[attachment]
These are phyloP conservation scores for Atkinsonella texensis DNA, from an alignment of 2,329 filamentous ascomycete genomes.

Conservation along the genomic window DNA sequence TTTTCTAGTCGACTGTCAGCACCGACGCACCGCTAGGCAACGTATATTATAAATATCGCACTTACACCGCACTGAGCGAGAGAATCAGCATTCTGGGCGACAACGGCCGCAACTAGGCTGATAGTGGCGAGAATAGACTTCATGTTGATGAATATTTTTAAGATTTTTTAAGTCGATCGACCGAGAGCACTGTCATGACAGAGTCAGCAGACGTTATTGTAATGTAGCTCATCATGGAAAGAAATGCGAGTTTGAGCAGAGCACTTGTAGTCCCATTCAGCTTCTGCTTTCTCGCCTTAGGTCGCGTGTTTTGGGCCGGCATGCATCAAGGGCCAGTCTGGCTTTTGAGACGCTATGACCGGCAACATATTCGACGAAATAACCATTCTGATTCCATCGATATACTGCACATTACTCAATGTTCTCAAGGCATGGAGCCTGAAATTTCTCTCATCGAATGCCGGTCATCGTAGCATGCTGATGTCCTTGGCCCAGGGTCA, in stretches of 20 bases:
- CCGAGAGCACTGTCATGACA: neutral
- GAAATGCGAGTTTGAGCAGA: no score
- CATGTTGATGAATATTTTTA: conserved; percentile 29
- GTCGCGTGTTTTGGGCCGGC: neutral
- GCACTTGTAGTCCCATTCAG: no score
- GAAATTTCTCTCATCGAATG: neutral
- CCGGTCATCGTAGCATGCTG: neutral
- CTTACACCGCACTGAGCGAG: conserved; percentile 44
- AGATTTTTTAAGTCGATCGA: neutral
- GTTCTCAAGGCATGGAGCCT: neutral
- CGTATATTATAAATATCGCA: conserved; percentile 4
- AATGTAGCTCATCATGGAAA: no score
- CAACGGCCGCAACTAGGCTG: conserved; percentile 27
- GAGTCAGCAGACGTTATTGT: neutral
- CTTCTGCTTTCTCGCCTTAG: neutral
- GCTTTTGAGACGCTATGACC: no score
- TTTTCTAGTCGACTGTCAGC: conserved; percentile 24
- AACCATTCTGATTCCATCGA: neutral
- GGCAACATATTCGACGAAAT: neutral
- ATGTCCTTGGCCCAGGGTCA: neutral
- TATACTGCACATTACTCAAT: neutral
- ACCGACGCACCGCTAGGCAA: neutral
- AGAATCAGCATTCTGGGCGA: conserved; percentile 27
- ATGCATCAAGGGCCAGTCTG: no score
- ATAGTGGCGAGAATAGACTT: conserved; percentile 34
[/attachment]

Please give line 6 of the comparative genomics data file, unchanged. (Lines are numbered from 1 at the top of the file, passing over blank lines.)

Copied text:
- GTCGCGTGTTTTGGGCCGGC: neutral